As Hewlett-Packard tries to get its house in order following the resignation of Chairman, CEO, and President Mark Hurd, the company's directors were slapped with a class action lawsuit that alleges they violated their fiduciary duties in connection with Hurd's departure, The Wall Street Journal reported Thursday.
The lawsuit, filed on behalf of HP shareholder Brockton Contributory Retirement System, says HP's board violated its corporate-governance guidelines by failing to inform shareholders of the investigation that led to Hurd's resignation Aug. 6, The Wall Street Journal reported. Also named as defendants in the lawsuit were Hurd and HP interim CEO Cathie Lesjak.
Filed in Santa Clara County Superior Court Tuesday, the shareholders lawsuit seeks to recover at least $12 million paid as severance to Hurd, any damages caused to HP, and punitive damages. The funds would go to HP, not the plaintiffs.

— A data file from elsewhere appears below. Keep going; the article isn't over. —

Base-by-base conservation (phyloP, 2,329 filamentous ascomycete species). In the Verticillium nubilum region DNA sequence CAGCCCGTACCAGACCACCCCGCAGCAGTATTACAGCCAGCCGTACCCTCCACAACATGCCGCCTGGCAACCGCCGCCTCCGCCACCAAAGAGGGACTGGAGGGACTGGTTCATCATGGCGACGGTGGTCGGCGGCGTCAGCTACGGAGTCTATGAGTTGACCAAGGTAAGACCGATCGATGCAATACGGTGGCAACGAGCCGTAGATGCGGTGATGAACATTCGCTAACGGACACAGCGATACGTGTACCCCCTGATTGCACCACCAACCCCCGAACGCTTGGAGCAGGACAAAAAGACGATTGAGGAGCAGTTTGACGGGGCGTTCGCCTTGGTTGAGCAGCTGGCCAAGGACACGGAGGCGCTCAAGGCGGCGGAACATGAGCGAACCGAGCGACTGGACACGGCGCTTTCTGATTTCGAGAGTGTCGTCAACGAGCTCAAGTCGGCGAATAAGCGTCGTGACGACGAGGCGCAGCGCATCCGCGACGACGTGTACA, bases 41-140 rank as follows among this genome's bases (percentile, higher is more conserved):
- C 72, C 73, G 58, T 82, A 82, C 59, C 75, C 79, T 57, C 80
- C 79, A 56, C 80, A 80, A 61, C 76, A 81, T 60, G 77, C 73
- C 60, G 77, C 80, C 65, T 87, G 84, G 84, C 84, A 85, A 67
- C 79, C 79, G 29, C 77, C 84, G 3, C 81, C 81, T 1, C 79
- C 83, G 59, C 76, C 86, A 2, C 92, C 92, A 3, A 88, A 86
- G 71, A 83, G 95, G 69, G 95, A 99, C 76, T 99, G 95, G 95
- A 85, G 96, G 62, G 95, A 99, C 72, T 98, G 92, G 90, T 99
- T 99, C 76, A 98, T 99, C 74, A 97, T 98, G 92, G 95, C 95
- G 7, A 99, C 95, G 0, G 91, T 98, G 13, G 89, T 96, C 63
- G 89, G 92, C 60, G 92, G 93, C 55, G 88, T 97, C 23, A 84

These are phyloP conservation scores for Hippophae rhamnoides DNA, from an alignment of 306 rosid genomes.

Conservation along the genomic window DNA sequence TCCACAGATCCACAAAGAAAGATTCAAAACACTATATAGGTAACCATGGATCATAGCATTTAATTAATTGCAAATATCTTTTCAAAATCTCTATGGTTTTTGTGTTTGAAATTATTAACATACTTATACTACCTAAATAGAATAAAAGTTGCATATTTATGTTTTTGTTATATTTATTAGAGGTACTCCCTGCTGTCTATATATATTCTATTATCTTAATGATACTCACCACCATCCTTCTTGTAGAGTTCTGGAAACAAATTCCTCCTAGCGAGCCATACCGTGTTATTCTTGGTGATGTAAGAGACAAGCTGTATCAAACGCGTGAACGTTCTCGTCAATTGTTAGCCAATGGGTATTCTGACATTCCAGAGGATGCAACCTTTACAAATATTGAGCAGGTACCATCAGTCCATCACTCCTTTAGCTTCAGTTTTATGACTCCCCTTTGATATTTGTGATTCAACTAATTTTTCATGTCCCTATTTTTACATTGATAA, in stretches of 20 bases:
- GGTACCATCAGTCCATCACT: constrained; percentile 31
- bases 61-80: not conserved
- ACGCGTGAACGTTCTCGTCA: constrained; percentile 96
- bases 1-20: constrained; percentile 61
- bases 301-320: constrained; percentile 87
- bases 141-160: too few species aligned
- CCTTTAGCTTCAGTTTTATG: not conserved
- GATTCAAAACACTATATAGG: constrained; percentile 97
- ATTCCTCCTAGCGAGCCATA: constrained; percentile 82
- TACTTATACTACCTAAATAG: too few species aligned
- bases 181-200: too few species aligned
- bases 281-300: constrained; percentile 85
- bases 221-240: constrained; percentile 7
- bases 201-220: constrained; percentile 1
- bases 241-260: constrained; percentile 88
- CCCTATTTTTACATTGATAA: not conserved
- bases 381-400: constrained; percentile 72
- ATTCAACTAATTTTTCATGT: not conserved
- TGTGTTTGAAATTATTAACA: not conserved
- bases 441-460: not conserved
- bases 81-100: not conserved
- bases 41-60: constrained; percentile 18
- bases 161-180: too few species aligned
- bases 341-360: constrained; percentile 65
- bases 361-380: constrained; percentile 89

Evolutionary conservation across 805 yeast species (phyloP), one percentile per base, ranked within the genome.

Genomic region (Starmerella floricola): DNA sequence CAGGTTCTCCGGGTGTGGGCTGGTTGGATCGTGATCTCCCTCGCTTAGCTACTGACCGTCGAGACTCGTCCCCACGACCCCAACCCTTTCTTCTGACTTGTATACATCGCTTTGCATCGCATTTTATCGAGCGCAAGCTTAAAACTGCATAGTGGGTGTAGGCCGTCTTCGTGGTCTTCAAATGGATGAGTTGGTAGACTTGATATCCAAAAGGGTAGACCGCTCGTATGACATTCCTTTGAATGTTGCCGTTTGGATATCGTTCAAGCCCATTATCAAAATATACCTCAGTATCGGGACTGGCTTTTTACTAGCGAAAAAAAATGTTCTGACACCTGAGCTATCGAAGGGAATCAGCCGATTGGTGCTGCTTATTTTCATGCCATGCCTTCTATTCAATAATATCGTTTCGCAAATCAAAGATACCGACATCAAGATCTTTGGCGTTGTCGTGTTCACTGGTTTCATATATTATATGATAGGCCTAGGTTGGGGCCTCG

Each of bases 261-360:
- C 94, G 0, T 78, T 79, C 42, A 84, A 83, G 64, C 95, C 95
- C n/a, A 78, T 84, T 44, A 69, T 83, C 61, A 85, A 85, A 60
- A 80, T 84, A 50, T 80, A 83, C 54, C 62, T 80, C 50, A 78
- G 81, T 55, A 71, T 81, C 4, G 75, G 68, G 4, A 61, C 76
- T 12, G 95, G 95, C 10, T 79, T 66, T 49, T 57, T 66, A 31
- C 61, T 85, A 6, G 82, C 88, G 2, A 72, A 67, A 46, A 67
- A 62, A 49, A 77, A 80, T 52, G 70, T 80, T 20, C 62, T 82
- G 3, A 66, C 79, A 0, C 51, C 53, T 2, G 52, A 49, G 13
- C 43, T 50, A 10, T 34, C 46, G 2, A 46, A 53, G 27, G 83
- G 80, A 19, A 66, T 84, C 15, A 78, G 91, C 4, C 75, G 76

The action comes as Hewlett-Packard is trying to assure its customers and partners that it will find an effective successor and remain focused on its business strategy.
This week, HP executives sent an e-mail to thousands of HP's partners reassuring them that the company remains "absolutely focused" on delivering a successful line of products and services to its partners.
Hurd stepped down after the conclusion of a sexual harassment investigation in which he was found in violation of HP's Standards of Business Conduct, though not its sexual harassment policy, according to a statement from HP, Palo Alto, Calif.